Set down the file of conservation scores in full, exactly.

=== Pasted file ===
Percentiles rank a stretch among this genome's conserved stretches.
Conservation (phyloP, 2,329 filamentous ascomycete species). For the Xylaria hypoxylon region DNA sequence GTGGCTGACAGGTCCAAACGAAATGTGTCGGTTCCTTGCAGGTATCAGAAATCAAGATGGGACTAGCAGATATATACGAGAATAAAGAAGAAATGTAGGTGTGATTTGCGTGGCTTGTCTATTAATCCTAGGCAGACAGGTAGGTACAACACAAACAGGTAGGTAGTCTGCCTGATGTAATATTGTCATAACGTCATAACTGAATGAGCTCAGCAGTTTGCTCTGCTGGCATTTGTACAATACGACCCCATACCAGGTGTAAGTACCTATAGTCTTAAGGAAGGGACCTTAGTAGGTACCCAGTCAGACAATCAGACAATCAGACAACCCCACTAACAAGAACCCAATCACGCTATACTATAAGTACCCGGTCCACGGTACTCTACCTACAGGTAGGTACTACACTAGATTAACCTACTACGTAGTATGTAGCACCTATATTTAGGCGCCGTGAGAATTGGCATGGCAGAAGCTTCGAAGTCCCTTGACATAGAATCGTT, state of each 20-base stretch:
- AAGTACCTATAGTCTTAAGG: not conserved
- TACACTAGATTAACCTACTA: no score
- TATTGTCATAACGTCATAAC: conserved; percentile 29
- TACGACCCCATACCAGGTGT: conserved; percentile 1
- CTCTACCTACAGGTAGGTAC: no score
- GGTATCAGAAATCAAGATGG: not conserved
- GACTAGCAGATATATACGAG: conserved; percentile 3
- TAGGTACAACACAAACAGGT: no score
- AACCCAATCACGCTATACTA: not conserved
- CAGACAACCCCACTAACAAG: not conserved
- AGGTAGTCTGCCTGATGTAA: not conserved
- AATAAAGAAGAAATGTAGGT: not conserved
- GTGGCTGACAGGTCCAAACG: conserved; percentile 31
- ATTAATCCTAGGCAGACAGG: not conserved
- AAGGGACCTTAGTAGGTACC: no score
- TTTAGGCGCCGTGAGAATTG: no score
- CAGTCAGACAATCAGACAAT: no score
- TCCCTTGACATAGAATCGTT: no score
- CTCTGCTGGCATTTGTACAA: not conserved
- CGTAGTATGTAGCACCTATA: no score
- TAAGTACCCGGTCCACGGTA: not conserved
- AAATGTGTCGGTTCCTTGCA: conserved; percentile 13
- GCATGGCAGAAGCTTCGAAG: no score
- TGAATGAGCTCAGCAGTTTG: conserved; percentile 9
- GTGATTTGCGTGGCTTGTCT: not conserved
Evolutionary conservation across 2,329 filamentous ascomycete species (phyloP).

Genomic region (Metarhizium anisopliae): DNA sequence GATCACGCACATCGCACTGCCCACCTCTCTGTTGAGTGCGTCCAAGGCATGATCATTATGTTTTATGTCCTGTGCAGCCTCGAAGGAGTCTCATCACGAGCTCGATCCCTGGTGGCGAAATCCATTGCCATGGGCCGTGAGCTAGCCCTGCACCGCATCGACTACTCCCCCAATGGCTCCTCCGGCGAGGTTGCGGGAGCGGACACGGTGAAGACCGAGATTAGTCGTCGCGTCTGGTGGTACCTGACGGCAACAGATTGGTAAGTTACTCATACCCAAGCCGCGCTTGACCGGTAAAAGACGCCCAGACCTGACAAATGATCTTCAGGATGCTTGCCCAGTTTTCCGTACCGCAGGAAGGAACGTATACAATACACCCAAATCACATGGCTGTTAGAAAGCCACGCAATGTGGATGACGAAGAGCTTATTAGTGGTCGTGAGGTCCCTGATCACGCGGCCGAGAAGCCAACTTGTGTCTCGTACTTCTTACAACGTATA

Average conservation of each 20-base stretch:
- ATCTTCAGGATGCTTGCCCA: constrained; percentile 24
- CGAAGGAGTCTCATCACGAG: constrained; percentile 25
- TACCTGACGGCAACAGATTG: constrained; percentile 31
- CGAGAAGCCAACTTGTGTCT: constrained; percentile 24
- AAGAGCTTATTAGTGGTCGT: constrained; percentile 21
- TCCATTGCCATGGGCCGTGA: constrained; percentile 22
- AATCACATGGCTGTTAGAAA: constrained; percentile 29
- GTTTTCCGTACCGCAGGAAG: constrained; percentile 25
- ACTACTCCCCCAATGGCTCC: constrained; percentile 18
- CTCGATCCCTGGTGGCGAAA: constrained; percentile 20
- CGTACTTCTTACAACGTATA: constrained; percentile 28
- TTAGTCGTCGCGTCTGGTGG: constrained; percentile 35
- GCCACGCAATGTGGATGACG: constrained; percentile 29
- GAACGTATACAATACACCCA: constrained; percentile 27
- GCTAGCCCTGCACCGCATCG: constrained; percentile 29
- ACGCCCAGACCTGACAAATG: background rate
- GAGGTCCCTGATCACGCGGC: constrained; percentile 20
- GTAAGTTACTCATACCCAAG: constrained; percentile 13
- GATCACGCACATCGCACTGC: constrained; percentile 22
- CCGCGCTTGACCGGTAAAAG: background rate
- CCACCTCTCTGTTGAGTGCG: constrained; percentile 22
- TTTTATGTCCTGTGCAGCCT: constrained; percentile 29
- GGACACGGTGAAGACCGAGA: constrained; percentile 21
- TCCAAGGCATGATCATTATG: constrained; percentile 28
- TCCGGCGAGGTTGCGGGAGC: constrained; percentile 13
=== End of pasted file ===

Percentiles rank a stretch among this genome's conserved stretches.
Conservation (phyloP, 2,329 filamentous ascomycete species). For the Xylaria hypoxylon region DNA sequence GTGGCTGACAGGTCCAAACGAAATGTGTCGGTTCCTTGCAGGTATCAGAAATCAAGATGGGACTAGCAGATATATACGAGAATAAAGAAGAAATGTAGGTGTGATTTGCGTGGCTTGTCTATTAATCCTAGGCAGACAGGTAGGTACAACACAAACAGGTAGGTAGTCTGCCTGATGTAATATTGTCATAACGTCATAACTGAATGAGCTCAGCAGTTTGCTCTGCTGGCATTTGTACAATACGACCCCATACCAGGTGTAAGTACCTATAGTCTTAAGGAAGGGACCTTAGTAGGTACCCAGTCAGACAATCAGACAATCAGACAACCCCACTAACAAGAACCCAATCACGCTATACTATAAGTACCCGGTCCACGGTACTCTACCTACAGGTAGGTACTACACTAGATTAACCTACTACGTAGTATGTAGCACCTATATTTAGGCGCCGTGAGAATTGGCATGGCAGAAGCTTCGAAGTCCCTTGACATAGAATCGTT, state of each 20-base stretch:
- AAGTACCTATAGTCTTAAGG: not conserved
- TACACTAGATTAACCTACTA: no score
- TATTGTCATAACGTCATAAC: conserved; percentile 29
- TACGACCCCATACCAGGTGT: conserved; percentile 1
- CTCTACCTACAGGTAGGTAC: no score
- GGTATCAGAAATCAAGATGG: not conserved
- GACTAGCAGATATATACGAG: conserved; percentile 3
- TAGGTACAACACAAACAGGT: no score
- AACCCAATCACGCTATACTA: not conserved
- CAGACAACCCCACTAACAAG: not conserved
- AGGTAGTCTGCCTGATGTAA: not conserved
- AATAAAGAAGAAATGTAGGT: not conserved
- GTGGCTGACAGGTCCAAACG: conserved; percentile 31
- ATTAATCCTAGGCAGACAGG: not conserved
- AAGGGACCTTAGTAGGTACC: no score
- TTTAGGCGCCGTGAGAATTG: no score
- CAGTCAGACAATCAGACAAT: no score
- TCCCTTGACATAGAATCGTT: no score
- CTCTGCTGGCATTTGTACAA: not conserved
- CGTAGTATGTAGCACCTATA: no score
- TAAGTACCCGGTCCACGGTA: not conserved
- AAATGTGTCGGTTCCTTGCA: conserved; percentile 13
- GCATGGCAGAAGCTTCGAAG: no score
- TGAATGAGCTCAGCAGTTTG: conserved; percentile 9
- GTGATTTGCGTGGCTTGTCT: not conserved
Evolutionary conservation across 2,329 filamentous ascomycete species (phyloP).

Genomic region (Metarhizium anisopliae): DNA sequence GATCACGCACATCGCACTGCCCACCTCTCTGTTGAGTGCGTCCAAGGCATGATCATTATGTTTTATGTCCTGTGCAGCCTCGAAGGAGTCTCATCACGAGCTCGATCCCTGGTGGCGAAATCCATTGCCATGGGCCGTGAGCTAGCCCTGCACCGCATCGACTACTCCCCCAATGGCTCCTCCGGCGAGGTTGCGGGAGCGGACACGGTGAAGACCGAGATTAGTCGTCGCGTCTGGTGGTACCTGACGGCAACAGATTGGTAAGTTACTCATACCCAAGCCGCGCTTGACCGGTAAAAGACGCCCAGACCTGACAAATGATCTTCAGGATGCTTGCCCAGTTTTCCGTACCGCAGGAAGGAACGTATACAATACACCCAAATCACATGGCTGTTAGAAAGCCACGCAATGTGGATGACGAAGAGCTTATTAGTGGTCGTGAGGTCCCTGATCACGCGGCCGAGAAGCCAACTTGTGTCTCGTACTTCTTACAACGTATA

Average conservation of each 20-base stretch:
- ATCTTCAGGATGCTTGCCCA: constrained; percentile 24
- CGAAGGAGTCTCATCACGAG: constrained; percentile 25
- TACCTGACGGCAACAGATTG: constrained; percentile 31
- CGAGAAGCCAACTTGTGTCT: constrained; percentile 24
- AAGAGCTTATTAGTGGTCGT: constrained; percentile 21
- TCCATTGCCATGGGCCGTGA: constrained; percentile 22
- AATCACATGGCTGTTAGAAA: constrained; percentile 29
- GTTTTCCGTACCGCAGGAAG: constrained; percentile 25
- ACTACTCCCCCAATGGCTCC: constrained; percentile 18
- CTCGATCCCTGGTGGCGAAA: constrained; percentile 20
- CGTACTTCTTACAACGTATA: constrained; percentile 28
- TTAGTCGTCGCGTCTGGTGG: constrained; percentile 35
- GCCACGCAATGTGGATGACG: constrained; percentile 29
- GAACGTATACAATACACCCA: constrained; percentile 27
- GCTAGCCCTGCACCGCATCG: constrained; percentile 29
- ACGCCCAGACCTGACAAATG: background rate
- GAGGTCCCTGATCACGCGGC: constrained; percentile 20
- GTAAGTTACTCATACCCAAG: constrained; percentile 13
- GATCACGCACATCGCACTGC: constrained; percentile 22
- CCGCGCTTGACCGGTAAAAG: background rate
- CCACCTCTCTGTTGAGTGCG: constrained; percentile 22
- TTTTATGTCCTGTGCAGCCT: constrained; percentile 29
- GGACACGGTGAAGACCGAGA: constrained; percentile 21
- TCCAAGGCATGATCATTATG: constrained; percentile 28
- TCCGGCGAGGTTGCGGGAGC: constrained; percentile 13